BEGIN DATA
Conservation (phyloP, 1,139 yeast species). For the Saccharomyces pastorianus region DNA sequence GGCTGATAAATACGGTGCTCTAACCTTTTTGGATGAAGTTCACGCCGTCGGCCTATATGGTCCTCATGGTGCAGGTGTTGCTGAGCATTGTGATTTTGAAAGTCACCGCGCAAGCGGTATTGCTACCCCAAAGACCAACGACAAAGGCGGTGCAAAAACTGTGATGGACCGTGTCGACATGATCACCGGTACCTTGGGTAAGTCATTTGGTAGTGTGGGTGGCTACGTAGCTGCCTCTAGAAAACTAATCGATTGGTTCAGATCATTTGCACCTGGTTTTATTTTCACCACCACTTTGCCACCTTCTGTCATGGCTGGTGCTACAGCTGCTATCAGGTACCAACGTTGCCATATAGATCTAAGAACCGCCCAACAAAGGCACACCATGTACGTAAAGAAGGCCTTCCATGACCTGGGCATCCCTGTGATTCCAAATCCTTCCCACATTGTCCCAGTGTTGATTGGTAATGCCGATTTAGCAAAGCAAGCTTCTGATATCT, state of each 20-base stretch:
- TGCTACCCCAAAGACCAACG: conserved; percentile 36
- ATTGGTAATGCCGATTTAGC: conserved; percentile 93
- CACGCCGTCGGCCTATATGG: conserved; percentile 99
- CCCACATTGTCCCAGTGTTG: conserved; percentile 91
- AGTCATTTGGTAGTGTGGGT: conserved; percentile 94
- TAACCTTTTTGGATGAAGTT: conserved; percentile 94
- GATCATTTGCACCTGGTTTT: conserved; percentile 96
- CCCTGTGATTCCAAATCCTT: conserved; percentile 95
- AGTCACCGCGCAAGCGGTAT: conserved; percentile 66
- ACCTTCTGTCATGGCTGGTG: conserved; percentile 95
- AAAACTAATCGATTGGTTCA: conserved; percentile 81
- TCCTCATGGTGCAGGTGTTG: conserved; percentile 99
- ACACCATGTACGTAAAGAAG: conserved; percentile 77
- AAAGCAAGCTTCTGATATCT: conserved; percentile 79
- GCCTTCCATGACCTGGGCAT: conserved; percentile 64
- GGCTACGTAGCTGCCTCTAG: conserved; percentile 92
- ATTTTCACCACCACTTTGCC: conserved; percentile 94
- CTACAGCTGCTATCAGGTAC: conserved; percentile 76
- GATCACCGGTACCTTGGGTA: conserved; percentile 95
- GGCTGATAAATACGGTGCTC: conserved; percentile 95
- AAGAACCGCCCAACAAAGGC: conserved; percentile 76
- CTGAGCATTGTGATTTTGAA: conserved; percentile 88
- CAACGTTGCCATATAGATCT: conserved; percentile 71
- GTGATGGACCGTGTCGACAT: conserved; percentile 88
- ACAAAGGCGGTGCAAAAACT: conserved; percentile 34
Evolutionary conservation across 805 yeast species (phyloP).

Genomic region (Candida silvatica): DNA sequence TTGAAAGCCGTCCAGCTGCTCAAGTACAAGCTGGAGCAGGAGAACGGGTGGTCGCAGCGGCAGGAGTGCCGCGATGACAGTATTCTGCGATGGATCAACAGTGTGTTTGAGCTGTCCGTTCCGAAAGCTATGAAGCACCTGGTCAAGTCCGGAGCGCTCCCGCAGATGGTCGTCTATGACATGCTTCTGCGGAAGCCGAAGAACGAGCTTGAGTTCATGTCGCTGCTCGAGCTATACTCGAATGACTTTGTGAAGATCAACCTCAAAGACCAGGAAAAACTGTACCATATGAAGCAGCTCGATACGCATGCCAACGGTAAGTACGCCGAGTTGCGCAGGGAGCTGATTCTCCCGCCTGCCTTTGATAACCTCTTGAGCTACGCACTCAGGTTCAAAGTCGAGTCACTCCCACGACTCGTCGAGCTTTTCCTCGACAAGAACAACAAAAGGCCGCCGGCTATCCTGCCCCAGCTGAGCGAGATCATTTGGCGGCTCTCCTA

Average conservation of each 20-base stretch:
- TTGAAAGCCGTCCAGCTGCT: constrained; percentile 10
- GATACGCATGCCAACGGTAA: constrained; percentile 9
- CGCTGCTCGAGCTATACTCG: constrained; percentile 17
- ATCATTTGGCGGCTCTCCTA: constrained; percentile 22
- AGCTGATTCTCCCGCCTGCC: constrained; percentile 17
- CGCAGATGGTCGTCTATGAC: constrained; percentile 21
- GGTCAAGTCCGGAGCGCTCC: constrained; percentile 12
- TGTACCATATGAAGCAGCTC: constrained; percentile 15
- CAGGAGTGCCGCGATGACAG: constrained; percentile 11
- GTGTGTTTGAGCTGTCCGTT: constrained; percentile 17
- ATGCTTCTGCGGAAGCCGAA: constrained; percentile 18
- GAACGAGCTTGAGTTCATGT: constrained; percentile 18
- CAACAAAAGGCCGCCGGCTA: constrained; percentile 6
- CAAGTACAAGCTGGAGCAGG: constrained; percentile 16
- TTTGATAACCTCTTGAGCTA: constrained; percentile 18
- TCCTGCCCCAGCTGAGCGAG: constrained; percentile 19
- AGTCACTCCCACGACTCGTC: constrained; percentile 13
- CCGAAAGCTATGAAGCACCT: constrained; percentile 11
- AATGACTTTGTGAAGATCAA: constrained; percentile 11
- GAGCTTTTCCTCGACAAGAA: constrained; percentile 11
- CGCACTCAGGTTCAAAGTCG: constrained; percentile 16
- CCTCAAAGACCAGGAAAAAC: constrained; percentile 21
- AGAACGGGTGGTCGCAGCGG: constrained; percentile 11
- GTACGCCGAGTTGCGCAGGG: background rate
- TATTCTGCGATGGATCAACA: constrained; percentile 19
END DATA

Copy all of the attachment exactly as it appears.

Conservation (phyloP, 1,139 yeast species). For the Saccharomyces pastorianus region DNA sequence GGCTGATAAATACGGTGCTCTAACCTTTTTGGATGAAGTTCACGCCGTCGGCCTATATGGTCCTCATGGTGCAGGTGTTGCTGAGCATTGTGATTTTGAAAGTCACCGCGCAAGCGGTATTGCTACCCCAAAGACCAACGACAAAGGCGGTGCAAAAACTGTGATGGACCGTGTCGACATGATCACCGGTACCTTGGGTAAGTCATTTGGTAGTGTGGGTGGCTACGTAGCTGCCTCTAGAAAACTAATCGATTGGTTCAGATCATTTGCACCTGGTTTTATTTTCACCACCACTTTGCCACCTTCTGTCATGGCTGGTGCTACAGCTGCTATCAGGTACCAACGTTGCCATATAGATCTAAGAACCGCCCAACAAAGGCACACCATGTACGTAAAGAAGGCCTTCCATGACCTGGGCATCCCTGTGATTCCAAATCCTTCCCACATTGTCCCAGTGTTGATTGGTAATGCCGATTTAGCAAAGCAAGCTTCTGATATCT, state of each 20-base stretch:
- TGCTACCCCAAAGACCAACG: conserved; percentile 36
- ATTGGTAATGCCGATTTAGC: conserved; percentile 93
- CACGCCGTCGGCCTATATGG: conserved; percentile 99
- CCCACATTGTCCCAGTGTTG: conserved; percentile 91
- AGTCATTTGGTAGTGTGGGT: conserved; percentile 94
- TAACCTTTTTGGATGAAGTT: conserved; percentile 94
- GATCATTTGCACCTGGTTTT: conserved; percentile 96
- CCCTGTGATTCCAAATCCTT: conserved; percentile 95
- AGTCACCGCGCAAGCGGTAT: conserved; percentile 66
- ACCTTCTGTCATGGCTGGTG: conserved; percentile 95
- AAAACTAATCGATTGGTTCA: conserved; percentile 81
- TCCTCATGGTGCAGGTGTTG: conserved; percentile 99
- ACACCATGTACGTAAAGAAG: conserved; percentile 77
- AAAGCAAGCTTCTGATATCT: conserved; percentile 79
- GCCTTCCATGACCTGGGCAT: conserved; percentile 64
- GGCTACGTAGCTGCCTCTAG: conserved; percentile 92
- ATTTTCACCACCACTTTGCC: conserved; percentile 94
- CTACAGCTGCTATCAGGTAC: conserved; percentile 76
- GATCACCGGTACCTTGGGTA: conserved; percentile 95
- GGCTGATAAATACGGTGCTC: conserved; percentile 95
- AAGAACCGCCCAACAAAGGC: conserved; percentile 76
- CTGAGCATTGTGATTTTGAA: conserved; percentile 88
- CAACGTTGCCATATAGATCT: conserved; percentile 71
- GTGATGGACCGTGTCGACAT: conserved; percentile 88
- ACAAAGGCGGTGCAAAAACT: conserved; percentile 34
Evolutionary conservation across 805 yeast species (phyloP).

Genomic region (Candida silvatica): DNA sequence TTGAAAGCCGTCCAGCTGCTCAAGTACAAGCTGGAGCAGGAGAACGGGTGGTCGCAGCGGCAGGAGTGCCGCGATGACAGTATTCTGCGATGGATCAACAGTGTGTTTGAGCTGTCCGTTCCGAAAGCTATGAAGCACCTGGTCAAGTCCGGAGCGCTCCCGCAGATGGTCGTCTATGACATGCTTCTGCGGAAGCCGAAGAACGAGCTTGAGTTCATGTCGCTGCTCGAGCTATACTCGAATGACTTTGTGAAGATCAACCTCAAAGACCAGGAAAAACTGTACCATATGAAGCAGCTCGATACGCATGCCAACGGTAAGTACGCCGAGTTGCGCAGGGAGCTGATTCTCCCGCCTGCCTTTGATAACCTCTTGAGCTACGCACTCAGGTTCAAAGTCGAGTCACTCCCACGACTCGTCGAGCTTTTCCTCGACAAGAACAACAAAAGGCCGCCGGCTATCCTGCCCCAGCTGAGCGAGATCATTTGGCGGCTCTCCTA

Average conservation of each 20-base stretch:
- TTGAAAGCCGTCCAGCTGCT: constrained; percentile 10
- GATACGCATGCCAACGGTAA: constrained; percentile 9
- CGCTGCTCGAGCTATACTCG: constrained; percentile 17
- ATCATTTGGCGGCTCTCCTA: constrained; percentile 22
- AGCTGATTCTCCCGCCTGCC: constrained; percentile 17
- CGCAGATGGTCGTCTATGAC: constrained; percentile 21
- GGTCAAGTCCGGAGCGCTCC: constrained; percentile 12
- TGTACCATATGAAGCAGCTC: constrained; percentile 15
- CAGGAGTGCCGCGATGACAG: constrained; percentile 11
- GTGTGTTTGAGCTGTCCGTT: constrained; percentile 17
- ATGCTTCTGCGGAAGCCGAA: constrained; percentile 18
- GAACGAGCTTGAGTTCATGT: constrained; percentile 18
- CAACAAAAGGCCGCCGGCTA: constrained; percentile 6
- CAAGTACAAGCTGGAGCAGG: constrained; percentile 16
- TTTGATAACCTCTTGAGCTA: constrained; percentile 18
- TCCTGCCCCAGCTGAGCGAG: constrained; percentile 19
- AGTCACTCCCACGACTCGTC: constrained; percentile 13
- CCGAAAGCTATGAAGCACCT: constrained; percentile 11
- AATGACTTTGTGAAGATCAA: constrained; percentile 11
- GAGCTTTTCCTCGACAAGAA: constrained; percentile 11
- CGCACTCAGGTTCAAAGTCG: constrained; percentile 16
- CCTCAAAGACCAGGAAAAAC: constrained; percentile 21
- AGAACGGGTGGTCGCAGCGG: constrained; percentile 11
- GTACGCCGAGTTGCGCAGGG: background rate
- TATTCTGCGATGGATCAACA: constrained; percentile 19